Although visceral metastases (VMs) are widely recognized to portend worse prognoses compared with bone and lymph metastases in men with metastatic castration-resistant prostate cancer (mCRPC), little is known about what predicts VMs and the extent to which men with VMs do worse.
To determine whether men with VMs at initial mCRPC diagnosis have worse overall survival (OS) and identify predictors of VMs.
Design, setting, and participants
We analyzed 494 men diagnosed with castration-resistant prostate cancer post-1999 and no known metastases from five Veterans Affairs hospitals of the Shared Equal Access Regional Cancer Hospital (SEARCH) database who later developed metastases. Radiology scans within 30 d of initial metastasis diagnosis were reviewed to collect information on bone, visceral, and lymph node metastases. We analyzed the 236 men who had a computed tomography scan performed.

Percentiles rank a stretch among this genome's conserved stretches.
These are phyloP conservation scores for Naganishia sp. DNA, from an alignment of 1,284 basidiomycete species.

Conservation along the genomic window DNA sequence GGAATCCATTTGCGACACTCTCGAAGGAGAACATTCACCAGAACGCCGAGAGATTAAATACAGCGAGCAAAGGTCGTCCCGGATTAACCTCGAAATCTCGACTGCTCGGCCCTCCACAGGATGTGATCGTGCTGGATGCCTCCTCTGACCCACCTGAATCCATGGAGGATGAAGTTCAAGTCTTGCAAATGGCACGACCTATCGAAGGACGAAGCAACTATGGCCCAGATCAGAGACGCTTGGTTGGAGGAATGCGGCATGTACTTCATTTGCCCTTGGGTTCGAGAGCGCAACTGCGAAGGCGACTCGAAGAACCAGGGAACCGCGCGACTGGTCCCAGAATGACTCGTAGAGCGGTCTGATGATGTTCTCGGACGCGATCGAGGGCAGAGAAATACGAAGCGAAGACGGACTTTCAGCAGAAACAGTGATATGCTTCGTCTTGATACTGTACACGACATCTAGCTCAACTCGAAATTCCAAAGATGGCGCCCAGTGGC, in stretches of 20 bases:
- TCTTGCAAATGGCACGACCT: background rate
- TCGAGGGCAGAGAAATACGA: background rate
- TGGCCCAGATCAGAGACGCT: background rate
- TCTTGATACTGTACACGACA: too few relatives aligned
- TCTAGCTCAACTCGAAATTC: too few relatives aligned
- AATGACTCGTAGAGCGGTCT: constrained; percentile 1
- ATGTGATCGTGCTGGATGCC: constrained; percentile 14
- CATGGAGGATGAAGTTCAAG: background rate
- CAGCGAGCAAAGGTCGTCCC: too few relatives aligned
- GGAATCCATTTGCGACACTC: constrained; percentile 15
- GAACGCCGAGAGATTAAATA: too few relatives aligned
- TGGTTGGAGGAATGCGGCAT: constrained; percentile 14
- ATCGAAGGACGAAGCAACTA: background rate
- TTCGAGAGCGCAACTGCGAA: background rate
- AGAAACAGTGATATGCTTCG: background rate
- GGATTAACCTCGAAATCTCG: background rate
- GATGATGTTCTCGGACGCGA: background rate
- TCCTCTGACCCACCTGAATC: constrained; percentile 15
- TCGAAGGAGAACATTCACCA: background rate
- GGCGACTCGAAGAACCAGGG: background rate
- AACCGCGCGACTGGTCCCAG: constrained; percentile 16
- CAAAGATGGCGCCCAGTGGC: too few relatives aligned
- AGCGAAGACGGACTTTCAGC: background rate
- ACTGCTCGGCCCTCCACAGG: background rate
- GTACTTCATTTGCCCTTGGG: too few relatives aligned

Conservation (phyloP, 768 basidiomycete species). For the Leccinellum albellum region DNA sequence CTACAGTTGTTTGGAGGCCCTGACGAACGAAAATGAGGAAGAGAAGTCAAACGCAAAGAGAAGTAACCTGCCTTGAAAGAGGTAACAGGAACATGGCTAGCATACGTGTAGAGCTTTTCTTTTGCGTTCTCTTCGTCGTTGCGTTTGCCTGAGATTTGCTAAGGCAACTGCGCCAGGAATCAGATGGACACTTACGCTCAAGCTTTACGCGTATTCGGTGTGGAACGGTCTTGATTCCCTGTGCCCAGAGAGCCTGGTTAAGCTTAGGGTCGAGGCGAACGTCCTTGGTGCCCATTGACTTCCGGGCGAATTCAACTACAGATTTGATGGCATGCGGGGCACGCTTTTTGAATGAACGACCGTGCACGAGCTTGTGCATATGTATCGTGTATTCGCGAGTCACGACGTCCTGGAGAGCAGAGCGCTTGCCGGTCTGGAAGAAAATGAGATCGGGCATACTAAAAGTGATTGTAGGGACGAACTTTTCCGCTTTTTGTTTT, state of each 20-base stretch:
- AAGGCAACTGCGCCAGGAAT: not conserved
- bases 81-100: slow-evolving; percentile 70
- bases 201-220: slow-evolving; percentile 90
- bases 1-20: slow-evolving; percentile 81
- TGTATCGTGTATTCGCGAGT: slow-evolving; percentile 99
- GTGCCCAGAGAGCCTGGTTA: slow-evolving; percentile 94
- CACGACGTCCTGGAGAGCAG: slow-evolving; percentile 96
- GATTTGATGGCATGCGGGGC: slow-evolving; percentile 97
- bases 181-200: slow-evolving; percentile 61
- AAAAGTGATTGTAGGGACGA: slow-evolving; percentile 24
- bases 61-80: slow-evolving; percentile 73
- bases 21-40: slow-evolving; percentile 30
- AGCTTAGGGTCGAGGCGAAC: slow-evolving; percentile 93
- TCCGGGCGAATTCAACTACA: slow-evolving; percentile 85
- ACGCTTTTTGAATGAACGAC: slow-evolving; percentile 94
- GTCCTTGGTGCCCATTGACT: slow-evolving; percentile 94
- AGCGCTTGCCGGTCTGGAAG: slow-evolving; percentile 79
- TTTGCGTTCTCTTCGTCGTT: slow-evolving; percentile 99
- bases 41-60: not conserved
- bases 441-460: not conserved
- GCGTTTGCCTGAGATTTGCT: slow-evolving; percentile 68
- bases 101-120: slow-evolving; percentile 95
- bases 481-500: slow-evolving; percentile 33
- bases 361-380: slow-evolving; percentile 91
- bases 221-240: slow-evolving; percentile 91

Outcome measurements and statistical analysis
Predictors of VMs and OS were evaluated using logistic regression and Cox models, respectively.
Results and limitations
Of the 236 mCRPC patients, 38 (16%) had VMs. Regarding VMs, 19 patients (50%), 8 patients (21%), and 16 patients (42%) had metastases in the liver, lungs, and other locations, respectively. VMs were a predictor of OS on crude analysis (hazard ratio [HR]: 1.88; 95% confidence interval [CI], 1.30-2.72; p=0.001) and after risk adjustment (HR: 1.84; 95% CI, 1.24-2.72; p=0.002). Age, year, treatment center, prostate-specific antigen (PSA), and time from CRPC to metastases were significant in predicting OS (all p<0.05). None of the variables tested were associated with having VMs (all p > 0.09). Prospective studies and larger cohorts are needed to validate our findings.
Demographic, tumor, and PSA kinetic characteristics were not predictive of having VMs, but VMs predicted worse OS.
Because patients with VMs have worse overall survival, further research is needed to develop better biomarkers and thus diagnose those with VMs at earlier stages in their disease course.